Firearm Options for Concealed Carry

So, you’ve gone out and obtained your brand new Texas CHL and have come to the realization that your idea of carrying a full size stainless steel 1911 pistol that has a 5-inch barrel and weighs in at 40 ounces isn’t as practical as you had originally envisioned. You conclude that it’s time to get a new handgun but aren’t quite sure what to get. When you ask ten of your buddies and no surprise, each of them recommend the make and model that they own. But remember, just because it works for them doesn’t mean that it is right for you. So, what factors should you consider in making your choice?

Size is an obvious consideration. Your body size and shape have a lot to do with the size of an object you can conceal from view on your person. Your manner of dress also affects that ability. If you have to wear a suit and tie, your options are more limited than if you can wear an untucked shirt. If you live in a cold climate and can wear a jacket, you’ll have an easier time than if you live in a climate where shorts and t-shirts are the norm. While a longer barrel results in a longer site radius to improved accuracy, it may make carrying uncomfortable depending on your holster and carry location. The width of a gun is perhaps the most important dimension when it comes to concealment. A thick pistol with a fat double stack magazine is going to be much tougher to hide than a slim single stack magazine. You will get fewer rounds in magazine capacity as a trade-off for reduced width.

Weight is a very important factor. While it is true that a lighter gun will result in greater felt recoil, and a heavy gun results in less felt recoil, it is important to remember that a light gun results in greater recoil only when firing. A heavy gun is heavy the entire time that you’re carrying it. On the other hand, if you are very recoil sensitive and the recoil causes you to practice less often with your carry firearm, the extra weight may be worth carrying. Decide if you are willing to tolerate more recoil in exchange for less weight. If a gun is too heavy and it causes you to leave it at home, you defeat the purpose of having a CHL.

Caliber selection is always a topic of great philosophical debate. Larger calibers reduce magazine capacity and increase both cost and weight. Some one always counters that smaller calibers don’t result in “one shot stops.” The truth is, in handgun calibers, the only way to get a “one shot stop” is with correct shot placement. If you miss, it doesn’t matter how big the hole would have been if you hadn’t. In fact, even a hit in the wrong place isn’t going to incapacitate a determined assailant. Only a hit to the central nervous system results in a “one shot stop.” Caliber selection affects ammunition cost and that is directly proportional to how much people will typically practice. For example, 9mm ammo costs roughly half of .45ACP costs. So, you are far more likely to practice more with the 9mm and increase your ability to put a shot where you intended. You can offset this difference in ammo price if you reload or find the deal of the century on ammo, but generally speaking, consider ammo prices when selecting a caliber.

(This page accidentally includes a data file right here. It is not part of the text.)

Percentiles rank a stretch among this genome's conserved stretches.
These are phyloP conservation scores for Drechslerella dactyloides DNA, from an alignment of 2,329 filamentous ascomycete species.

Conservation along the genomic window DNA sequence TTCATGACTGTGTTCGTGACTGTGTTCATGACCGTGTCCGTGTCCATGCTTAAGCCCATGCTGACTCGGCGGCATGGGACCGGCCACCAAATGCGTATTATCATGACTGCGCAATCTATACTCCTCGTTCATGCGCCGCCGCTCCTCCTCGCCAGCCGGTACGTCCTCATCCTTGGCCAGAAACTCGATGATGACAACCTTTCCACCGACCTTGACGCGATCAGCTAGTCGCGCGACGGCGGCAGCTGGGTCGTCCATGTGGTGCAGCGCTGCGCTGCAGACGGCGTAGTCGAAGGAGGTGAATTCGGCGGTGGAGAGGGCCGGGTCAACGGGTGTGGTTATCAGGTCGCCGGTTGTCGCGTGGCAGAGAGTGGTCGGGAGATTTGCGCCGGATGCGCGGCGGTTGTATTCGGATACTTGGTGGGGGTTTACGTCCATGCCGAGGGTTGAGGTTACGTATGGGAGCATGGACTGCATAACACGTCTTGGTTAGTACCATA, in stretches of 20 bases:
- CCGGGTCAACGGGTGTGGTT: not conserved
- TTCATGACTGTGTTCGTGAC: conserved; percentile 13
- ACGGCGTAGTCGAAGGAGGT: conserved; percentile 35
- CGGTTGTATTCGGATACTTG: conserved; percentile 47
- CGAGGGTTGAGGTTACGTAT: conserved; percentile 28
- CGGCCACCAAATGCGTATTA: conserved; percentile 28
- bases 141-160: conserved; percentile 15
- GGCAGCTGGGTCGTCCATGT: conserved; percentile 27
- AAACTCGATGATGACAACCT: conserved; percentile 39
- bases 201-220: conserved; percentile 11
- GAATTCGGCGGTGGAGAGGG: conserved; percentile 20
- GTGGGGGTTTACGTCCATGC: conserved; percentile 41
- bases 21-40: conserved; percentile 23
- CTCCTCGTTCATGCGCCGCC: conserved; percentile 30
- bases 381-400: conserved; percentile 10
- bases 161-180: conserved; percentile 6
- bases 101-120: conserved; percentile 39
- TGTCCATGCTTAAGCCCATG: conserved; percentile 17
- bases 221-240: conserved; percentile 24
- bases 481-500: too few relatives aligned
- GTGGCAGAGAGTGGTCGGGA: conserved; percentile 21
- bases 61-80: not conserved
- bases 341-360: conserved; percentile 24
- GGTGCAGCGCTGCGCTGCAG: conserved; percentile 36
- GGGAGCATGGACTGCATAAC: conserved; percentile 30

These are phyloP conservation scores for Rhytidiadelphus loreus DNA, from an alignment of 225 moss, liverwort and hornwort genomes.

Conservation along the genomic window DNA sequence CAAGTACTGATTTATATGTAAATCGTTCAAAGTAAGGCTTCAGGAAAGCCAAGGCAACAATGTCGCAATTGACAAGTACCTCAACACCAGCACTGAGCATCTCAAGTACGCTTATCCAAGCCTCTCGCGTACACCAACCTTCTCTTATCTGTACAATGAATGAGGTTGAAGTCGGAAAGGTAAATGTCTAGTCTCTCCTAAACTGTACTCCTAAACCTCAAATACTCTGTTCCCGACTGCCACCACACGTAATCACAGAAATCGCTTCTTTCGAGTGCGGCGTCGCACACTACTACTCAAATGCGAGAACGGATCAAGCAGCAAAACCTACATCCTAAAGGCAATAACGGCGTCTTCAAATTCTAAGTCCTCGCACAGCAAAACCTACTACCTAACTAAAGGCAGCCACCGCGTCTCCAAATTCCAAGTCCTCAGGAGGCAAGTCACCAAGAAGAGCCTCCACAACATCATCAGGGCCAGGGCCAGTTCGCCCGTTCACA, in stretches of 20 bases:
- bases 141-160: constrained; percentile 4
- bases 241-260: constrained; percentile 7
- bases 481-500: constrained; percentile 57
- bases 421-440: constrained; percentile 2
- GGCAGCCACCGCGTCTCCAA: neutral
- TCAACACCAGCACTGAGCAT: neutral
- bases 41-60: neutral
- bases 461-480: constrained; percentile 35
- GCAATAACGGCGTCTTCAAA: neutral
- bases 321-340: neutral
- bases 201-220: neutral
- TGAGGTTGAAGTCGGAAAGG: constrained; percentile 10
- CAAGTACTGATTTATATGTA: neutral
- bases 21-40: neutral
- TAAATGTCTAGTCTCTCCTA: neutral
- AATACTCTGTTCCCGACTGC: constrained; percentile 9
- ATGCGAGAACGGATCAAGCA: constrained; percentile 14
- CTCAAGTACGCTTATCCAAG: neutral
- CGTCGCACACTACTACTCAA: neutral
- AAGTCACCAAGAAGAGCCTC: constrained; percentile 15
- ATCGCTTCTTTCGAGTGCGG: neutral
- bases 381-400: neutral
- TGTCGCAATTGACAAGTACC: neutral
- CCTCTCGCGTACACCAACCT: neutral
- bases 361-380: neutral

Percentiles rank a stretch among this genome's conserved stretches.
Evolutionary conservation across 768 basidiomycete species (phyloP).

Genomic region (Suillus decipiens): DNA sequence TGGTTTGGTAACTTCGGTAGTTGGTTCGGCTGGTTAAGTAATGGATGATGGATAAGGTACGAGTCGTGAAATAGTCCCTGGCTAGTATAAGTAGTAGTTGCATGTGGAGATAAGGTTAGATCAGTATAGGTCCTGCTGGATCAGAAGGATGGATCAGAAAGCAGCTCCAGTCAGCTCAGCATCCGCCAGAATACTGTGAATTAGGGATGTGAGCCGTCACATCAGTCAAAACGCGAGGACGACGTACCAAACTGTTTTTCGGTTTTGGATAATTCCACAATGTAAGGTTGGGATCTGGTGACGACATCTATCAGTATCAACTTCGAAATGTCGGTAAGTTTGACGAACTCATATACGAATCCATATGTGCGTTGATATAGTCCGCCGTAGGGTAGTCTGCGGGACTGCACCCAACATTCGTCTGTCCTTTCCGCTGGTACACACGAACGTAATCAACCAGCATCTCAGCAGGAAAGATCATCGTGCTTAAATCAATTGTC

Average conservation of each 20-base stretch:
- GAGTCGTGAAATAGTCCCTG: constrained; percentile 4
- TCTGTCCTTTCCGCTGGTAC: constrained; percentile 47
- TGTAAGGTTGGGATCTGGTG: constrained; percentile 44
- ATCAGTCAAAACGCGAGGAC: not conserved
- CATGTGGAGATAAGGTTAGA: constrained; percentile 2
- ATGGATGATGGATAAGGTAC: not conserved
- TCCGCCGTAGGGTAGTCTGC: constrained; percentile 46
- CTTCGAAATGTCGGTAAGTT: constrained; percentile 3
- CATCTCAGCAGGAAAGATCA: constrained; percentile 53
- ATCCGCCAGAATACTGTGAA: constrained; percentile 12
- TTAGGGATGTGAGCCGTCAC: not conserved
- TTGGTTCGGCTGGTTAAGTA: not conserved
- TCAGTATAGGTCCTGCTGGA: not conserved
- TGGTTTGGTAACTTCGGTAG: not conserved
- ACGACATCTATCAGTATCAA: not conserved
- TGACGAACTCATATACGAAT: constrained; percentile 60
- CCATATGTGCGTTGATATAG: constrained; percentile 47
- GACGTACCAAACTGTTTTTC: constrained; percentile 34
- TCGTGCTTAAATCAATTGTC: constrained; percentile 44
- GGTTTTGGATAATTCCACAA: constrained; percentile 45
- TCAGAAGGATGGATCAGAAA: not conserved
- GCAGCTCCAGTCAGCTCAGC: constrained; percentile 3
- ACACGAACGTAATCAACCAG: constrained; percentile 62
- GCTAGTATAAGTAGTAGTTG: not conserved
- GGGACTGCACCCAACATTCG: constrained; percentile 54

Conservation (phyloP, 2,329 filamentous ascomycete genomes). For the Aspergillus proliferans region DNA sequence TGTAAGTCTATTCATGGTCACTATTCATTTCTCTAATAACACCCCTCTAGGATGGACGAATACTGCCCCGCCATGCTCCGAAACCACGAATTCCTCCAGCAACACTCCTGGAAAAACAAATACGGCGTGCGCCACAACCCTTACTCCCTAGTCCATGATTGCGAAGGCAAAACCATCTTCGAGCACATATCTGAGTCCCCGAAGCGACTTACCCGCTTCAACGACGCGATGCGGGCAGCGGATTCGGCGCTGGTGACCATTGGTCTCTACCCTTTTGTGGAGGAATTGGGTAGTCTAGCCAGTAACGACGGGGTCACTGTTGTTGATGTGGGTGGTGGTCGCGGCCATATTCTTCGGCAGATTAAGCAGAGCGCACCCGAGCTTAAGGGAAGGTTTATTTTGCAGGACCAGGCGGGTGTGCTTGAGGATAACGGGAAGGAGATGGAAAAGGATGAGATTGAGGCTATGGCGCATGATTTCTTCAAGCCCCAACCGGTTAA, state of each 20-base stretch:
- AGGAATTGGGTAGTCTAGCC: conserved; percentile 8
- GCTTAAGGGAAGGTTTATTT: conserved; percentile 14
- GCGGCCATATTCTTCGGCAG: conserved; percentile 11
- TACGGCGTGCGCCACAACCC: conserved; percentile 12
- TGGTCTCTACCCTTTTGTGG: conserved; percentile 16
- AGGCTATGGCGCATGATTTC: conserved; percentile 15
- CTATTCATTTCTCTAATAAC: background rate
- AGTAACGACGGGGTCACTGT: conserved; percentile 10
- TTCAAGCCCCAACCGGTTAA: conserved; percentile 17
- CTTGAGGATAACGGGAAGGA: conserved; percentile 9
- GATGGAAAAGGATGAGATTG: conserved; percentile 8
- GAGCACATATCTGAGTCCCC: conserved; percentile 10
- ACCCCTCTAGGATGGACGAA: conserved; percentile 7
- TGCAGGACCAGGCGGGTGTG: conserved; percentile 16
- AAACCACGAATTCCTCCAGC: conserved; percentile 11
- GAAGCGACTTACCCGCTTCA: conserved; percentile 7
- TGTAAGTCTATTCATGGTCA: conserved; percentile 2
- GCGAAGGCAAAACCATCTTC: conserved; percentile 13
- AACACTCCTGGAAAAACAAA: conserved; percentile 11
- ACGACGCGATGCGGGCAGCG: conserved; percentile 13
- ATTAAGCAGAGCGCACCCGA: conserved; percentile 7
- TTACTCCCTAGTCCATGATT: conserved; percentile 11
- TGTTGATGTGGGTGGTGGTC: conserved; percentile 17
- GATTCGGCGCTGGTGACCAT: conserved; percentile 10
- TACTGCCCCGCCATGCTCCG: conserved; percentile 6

A gun with rounded edges and no sharp corners is easier to conceal than an bulky object with hard edges. The “melted” corners and smooth curves help ensure you don’t print (expose an outline of the object you are carrying) and also helps ensure your carry firearm doesn’t snag on your clothing during a draw.

If you are thinking about getting a revolver, consider one that doesn’t have an exposed hammer. You will only be able to fire it in double action and while the heavier trigger pull may affect your accuracy, you will have a much safer configuration. Without an exposed hammer, you reduce the risk of the hammer snagging on your clothing or other items that you carry in a pocket, purse or backpack.

Pistols are like cars. You have your entry level models, your mid-size sedans, and your luxury models. My advice is to forget about the entry level models. They are generally cheap for a reason. If a car is a lemon, it can leave you stranded on the side of the road. The consequences for a pistol that doesn’t work can be much higher. If you are going to stake your life on something, ensure you can depend on it. If cost is a critical factor for you, consider getting a reliable used gun. Just like with cars, you can often find a used one with good care and low mileage at a bargain price.

While target match shooters want a pistol with a very light trigger pull for supreme accuracy, that is not the best choice for self defense. A very light trigger pull makes it far too easy to unintentionally press that trigger when you are under high levels of stress. When your heart rate rises and you lose dexterity and fine motor skills, that hair trigger can result in tragically firing at the wrong moment. Seek out a firearm with a moderate trigger pull. Something in the 4.5 to 6.5 pound range perhaps.

The list of criteria to consider go on and on. We could talk about night sites and accessory rails and grip materials and on and on and on. The truth is that all of these things start to get into personal preferences and your choices and opinions are likely to evolve over time based on your individual experience. If one size did fit all, there wouldn’t be the endless number of choices we see on the market. I could regale you with a laundry list of my all time favorites, but the truth is – decide the criteria that are most important to you and let that narrow your search.

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